Chinese bitcoin users bemoan government crackdown

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BEIJING Beijing's decision to shut down bitcoin trading platforms has left investors scrambling to cut their losses and threatens to deprive the crypto-currency of a crucial market.

"The authorities don't understand anything about bitcoin!" fumed Mr Zhang Yanhua, founder of an investment fund that was dead on arrival after Beijing started tightening the screws at the start of the month.

In mid-September, the central bank, the People's Bank of China, told virtual currency trading platforms based in Beijing and Shanghai to cease market operations.

The bank has focused its sights not just on bitcoin but also ethereum and any other electronic units that are exchanged online without being regulated by any country.

They include two Chinese platforms, Okcoin and BTC China, which accounted for 22 per cent of the global volume of bitcoins at the end of August.

The bank's warning shot has shaken world prices and put a damper on the active community of local investors.

"The chances of a reversal are minimal," said Mr Zhang, who has been scrambling to offload his bitcoins.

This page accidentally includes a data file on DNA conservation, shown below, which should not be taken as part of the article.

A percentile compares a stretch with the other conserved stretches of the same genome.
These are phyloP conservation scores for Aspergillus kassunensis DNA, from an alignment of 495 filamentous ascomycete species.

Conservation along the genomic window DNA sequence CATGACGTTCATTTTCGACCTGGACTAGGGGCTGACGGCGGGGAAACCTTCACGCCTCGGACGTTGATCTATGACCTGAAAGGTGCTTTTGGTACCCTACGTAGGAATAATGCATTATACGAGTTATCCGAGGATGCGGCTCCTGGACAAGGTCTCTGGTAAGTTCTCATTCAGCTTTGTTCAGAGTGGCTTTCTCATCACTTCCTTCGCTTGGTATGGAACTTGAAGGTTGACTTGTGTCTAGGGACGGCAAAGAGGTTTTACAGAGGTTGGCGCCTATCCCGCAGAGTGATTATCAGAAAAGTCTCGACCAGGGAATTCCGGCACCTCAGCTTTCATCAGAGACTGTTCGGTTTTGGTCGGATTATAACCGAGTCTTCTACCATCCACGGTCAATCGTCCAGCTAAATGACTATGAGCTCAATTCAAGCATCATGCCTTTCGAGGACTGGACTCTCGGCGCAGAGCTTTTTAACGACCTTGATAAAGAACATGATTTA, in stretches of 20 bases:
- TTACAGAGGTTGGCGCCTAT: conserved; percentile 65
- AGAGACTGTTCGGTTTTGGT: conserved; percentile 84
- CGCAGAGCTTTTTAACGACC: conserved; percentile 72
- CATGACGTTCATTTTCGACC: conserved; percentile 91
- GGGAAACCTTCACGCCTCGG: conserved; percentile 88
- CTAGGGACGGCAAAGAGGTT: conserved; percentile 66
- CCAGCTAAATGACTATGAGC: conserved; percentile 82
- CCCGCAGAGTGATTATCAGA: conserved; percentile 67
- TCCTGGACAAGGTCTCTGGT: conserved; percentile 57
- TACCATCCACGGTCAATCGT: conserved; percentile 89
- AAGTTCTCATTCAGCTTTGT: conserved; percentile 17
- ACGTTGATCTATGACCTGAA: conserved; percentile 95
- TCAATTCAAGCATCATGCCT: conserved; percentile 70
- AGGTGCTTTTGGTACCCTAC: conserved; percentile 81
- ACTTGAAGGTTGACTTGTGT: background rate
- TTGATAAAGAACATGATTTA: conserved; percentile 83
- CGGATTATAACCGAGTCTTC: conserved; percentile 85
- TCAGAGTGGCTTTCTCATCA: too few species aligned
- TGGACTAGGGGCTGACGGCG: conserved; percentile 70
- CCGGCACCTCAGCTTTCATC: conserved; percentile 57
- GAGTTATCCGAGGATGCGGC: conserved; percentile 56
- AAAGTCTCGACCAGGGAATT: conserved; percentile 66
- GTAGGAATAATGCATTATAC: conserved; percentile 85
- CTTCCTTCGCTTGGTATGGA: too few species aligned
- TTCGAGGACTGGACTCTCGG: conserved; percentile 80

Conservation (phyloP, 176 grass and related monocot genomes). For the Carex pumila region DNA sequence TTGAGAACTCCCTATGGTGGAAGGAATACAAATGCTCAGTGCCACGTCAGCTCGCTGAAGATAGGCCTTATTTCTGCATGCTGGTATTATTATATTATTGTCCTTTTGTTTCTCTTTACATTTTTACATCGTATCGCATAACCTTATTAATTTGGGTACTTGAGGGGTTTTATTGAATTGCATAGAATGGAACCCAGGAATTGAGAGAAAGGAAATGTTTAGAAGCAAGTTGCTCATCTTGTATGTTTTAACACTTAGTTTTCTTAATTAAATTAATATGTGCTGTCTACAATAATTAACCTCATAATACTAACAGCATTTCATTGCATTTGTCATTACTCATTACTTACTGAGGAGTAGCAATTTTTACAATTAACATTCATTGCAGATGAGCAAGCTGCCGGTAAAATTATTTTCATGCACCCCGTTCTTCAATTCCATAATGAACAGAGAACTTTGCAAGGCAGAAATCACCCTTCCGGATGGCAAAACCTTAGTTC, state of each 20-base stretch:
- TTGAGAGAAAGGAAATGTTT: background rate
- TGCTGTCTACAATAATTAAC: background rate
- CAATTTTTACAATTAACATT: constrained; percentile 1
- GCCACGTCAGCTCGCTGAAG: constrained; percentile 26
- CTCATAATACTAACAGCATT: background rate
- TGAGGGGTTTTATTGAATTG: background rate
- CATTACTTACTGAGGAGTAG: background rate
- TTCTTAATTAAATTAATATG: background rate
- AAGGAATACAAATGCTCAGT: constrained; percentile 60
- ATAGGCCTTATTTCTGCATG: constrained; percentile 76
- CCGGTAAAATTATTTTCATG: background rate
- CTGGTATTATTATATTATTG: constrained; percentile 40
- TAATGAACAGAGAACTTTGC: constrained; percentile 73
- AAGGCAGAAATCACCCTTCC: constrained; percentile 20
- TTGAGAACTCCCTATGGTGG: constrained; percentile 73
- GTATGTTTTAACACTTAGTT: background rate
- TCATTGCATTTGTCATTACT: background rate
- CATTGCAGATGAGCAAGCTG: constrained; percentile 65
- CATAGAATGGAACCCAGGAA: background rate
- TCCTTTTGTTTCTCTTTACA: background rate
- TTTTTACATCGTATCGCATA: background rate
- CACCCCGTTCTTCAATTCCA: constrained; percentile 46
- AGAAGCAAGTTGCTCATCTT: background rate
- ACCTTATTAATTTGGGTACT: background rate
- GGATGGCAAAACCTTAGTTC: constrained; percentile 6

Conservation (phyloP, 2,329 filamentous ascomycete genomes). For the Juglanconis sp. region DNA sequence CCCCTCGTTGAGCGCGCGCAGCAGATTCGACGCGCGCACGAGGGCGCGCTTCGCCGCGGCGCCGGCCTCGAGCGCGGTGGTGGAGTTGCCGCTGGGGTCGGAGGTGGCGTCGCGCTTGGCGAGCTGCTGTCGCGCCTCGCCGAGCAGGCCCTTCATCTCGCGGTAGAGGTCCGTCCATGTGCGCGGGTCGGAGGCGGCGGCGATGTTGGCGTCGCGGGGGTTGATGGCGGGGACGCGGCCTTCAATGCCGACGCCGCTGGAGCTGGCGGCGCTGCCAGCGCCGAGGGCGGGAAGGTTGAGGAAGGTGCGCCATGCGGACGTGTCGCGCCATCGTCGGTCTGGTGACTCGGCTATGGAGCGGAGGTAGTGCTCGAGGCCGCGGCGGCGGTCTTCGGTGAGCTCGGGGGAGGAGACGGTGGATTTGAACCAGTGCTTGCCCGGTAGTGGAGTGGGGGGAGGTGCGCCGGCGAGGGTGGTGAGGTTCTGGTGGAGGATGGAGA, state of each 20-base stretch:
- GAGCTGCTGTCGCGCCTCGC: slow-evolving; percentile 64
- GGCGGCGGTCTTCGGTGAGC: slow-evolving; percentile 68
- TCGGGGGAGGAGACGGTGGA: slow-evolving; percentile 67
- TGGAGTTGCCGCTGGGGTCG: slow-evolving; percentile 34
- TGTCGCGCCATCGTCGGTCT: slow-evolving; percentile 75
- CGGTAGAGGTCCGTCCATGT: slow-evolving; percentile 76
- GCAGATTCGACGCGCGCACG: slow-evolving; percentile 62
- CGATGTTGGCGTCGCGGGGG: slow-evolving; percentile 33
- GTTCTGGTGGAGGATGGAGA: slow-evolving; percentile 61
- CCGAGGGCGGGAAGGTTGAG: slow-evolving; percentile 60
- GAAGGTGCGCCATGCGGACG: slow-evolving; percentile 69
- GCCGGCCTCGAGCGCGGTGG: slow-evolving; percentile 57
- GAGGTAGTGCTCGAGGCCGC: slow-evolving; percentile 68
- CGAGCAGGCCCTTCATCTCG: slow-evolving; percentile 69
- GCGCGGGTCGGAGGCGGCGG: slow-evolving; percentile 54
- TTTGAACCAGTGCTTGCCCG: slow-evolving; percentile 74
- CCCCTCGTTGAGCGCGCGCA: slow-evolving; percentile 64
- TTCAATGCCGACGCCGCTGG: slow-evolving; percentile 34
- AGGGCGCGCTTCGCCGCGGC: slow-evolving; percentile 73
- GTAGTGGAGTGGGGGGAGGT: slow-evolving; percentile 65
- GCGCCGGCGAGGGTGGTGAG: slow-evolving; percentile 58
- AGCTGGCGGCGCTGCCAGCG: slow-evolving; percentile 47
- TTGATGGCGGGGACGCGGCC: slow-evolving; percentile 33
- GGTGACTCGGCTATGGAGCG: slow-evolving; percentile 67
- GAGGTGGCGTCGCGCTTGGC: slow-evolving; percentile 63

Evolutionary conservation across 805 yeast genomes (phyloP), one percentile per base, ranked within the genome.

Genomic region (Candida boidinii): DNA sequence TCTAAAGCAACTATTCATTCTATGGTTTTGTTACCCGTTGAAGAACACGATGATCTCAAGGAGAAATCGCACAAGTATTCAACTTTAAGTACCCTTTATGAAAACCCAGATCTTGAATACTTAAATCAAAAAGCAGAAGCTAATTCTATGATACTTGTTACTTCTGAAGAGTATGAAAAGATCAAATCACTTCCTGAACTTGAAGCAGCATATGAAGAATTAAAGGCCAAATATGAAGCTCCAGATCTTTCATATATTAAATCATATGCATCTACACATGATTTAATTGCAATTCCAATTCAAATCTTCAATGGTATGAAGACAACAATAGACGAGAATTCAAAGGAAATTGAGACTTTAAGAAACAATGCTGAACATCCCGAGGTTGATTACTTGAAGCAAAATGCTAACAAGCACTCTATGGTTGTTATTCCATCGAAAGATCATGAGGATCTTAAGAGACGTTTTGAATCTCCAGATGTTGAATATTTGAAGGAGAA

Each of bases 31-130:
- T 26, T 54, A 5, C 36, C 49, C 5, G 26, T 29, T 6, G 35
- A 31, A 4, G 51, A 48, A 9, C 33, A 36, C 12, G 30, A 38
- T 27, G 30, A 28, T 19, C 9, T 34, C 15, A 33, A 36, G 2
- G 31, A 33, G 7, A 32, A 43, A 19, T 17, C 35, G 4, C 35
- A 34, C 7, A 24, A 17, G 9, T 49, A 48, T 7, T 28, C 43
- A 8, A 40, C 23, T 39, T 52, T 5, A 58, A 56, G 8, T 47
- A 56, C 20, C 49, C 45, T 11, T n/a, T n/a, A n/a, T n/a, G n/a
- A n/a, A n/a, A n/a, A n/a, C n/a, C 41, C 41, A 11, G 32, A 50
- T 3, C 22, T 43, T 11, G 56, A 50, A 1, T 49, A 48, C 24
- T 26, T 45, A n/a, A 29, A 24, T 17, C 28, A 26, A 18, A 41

Three months ago, the 50-year-old had set up a small investment fund dedicated to crypto-currencies, which met a premature end.

To acquire virtual currencies, "investment channels (in yuan) are becoming scarcer" and access to platforms using foreign currencies "will become too complicated", he told AFP.

But Mr Sun Minjie, an investor who says he bought more than US$150,000 (S$204, 280) worth of bitcoins, intends to hold on to them for the long term.

"I expect nothing from the government... but the fate of bitcoin does not depend on the Chinese authorities," he said.

There appear to be two main reasons for this hardening attitude towards bitcoin.

Last month, the National Internet Finance Association of China - an offshoot of the central bank - drew up a damning indictment against virtual currencies, accusing them of being "increasingly used as a tool in criminal activities" such as drug trafficking.

Bitcoin has also lured many ordinary Chinese attracted by the incredible surge in prices, a popularity that has generated "pyramid schemes and financial fraud", said Mr Dong Ximiao, an economist at Peking University.

But the central bank, which at the start of last month banned companies from issuing electronic currency units to raise funds, wants to fight "the speculation" around the crypto-currencies, which "seriously disrupted the financial system".

"They didn't ban bitcoin, but banned exchanges from trading for speculative purposes," said Mr David Yermack, finance professor at New York University.

Between 60 and 70 per cent of new bitcoins are mined in China, where the local leader Bitmain has imposing infrastructure. - AFP